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Extension Has "83rd" County For Choctaws
MISSISSIPPI STATE -- The state didn't expand its borders, and no county lost size, but Mississippi is now home to 83 counties, at least on paper.
On July 1, the Mississippi Band of Choctaw Indians became the state's newest "county," as identified by the Mississippi State University Extension Service. While not an actual location, the 83rd county includes eight Choctaw communities in six counties.
Al Evans, area Native American extension agent, said before becoming organized as a county, extension services to the Choctaw Tribe were provided by the Neshoba County extension office.
"With the way the eight communities are spread out, the time required to work with all of them was a full-time job, so the tribe was phased into a separate extension entity," Evans said.
The 83rd county includes the communities of Pearl River, Red Water, Standing Pine, Crystal Ridge, Bogue Chitto, Tucker, Conehatta and Bogue Homa. These communities are found in Leake, Winston, Neshoba, Kemper, Newton and Jones counties.
Kirk Morgan is director of the Department of Agricultural and Rural Development for the Mississippi Band of Choctaw Indians. He said the extension service has become important to the Choctaw people.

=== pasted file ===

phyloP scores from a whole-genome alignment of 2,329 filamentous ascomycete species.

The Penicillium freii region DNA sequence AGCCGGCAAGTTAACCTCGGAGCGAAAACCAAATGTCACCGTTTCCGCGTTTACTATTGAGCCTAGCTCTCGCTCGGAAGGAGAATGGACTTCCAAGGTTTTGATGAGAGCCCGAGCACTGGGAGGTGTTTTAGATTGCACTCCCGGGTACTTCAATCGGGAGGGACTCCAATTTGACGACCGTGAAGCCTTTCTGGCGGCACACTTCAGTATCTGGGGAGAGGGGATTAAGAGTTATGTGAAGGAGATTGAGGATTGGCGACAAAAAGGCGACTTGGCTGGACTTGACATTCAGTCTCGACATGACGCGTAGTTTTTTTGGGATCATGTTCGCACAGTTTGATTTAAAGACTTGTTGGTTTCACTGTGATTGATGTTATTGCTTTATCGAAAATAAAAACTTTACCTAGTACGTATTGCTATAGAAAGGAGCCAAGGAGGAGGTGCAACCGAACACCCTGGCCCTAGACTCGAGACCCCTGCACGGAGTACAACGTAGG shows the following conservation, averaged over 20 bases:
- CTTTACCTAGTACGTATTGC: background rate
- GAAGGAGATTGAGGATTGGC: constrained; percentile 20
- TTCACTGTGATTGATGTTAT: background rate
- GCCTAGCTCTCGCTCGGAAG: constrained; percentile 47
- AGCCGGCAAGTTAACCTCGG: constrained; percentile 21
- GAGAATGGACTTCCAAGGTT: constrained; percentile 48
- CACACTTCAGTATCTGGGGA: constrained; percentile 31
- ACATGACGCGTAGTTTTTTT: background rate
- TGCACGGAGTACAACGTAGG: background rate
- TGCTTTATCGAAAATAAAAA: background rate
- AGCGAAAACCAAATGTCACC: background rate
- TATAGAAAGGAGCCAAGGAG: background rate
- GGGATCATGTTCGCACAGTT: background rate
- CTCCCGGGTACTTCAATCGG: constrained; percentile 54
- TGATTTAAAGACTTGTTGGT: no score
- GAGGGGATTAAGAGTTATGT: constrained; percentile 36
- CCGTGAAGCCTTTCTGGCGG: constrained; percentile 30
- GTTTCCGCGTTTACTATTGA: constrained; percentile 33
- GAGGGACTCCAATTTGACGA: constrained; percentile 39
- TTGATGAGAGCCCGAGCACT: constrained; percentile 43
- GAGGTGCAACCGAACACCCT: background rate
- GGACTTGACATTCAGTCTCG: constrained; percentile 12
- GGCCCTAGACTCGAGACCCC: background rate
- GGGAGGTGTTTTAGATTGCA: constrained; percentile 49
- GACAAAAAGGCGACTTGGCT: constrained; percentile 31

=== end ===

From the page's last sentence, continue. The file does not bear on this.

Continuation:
"Extension is providing services that tribal members haven't had in the past," Morgan said. "The programs have contributed to the resurgence of home gardening and a renewed interest in landscaping."
Federal funding for the 83rd county continues to come through the Extension Indian Reservation Program. Evans is the only extension employee, but the Choctaw Tribe funds a home extension agent and two program assistants, who perform the jobs of extension home economists and 4-H agents.
Headquarters for the 83rd county extension service is in the Pearl River community, which is also the tribe headquarters.
Virginia Willis, home extension and 4-H agent for the Mississippi Band of Choctaw Indians, has seen the number of 4-H clubs jump from four to nine since the 83rd county was created.
Willis also works with the seven homemaker clubs organized among the Choctaw Indians. She hopes to start an eighth club soon in the Pearl River community.
"People are becoming aware of what we're trying to do and are participating more," Willis said. "Homemaker clubs are learning more about nutrition and crafts, such as sewing, and hope to learn food preservation soon."
Willis said the 4-H clubs, too, have seen changes since the 83rd county was formed. Rather than focusing on just arts, crafts and cultural activities such as beadwork or social dancing, the clubs are becoming more organized and pursuing typical 4-H projects. They also hope to expand their involvement in district contests and 4-H Congress.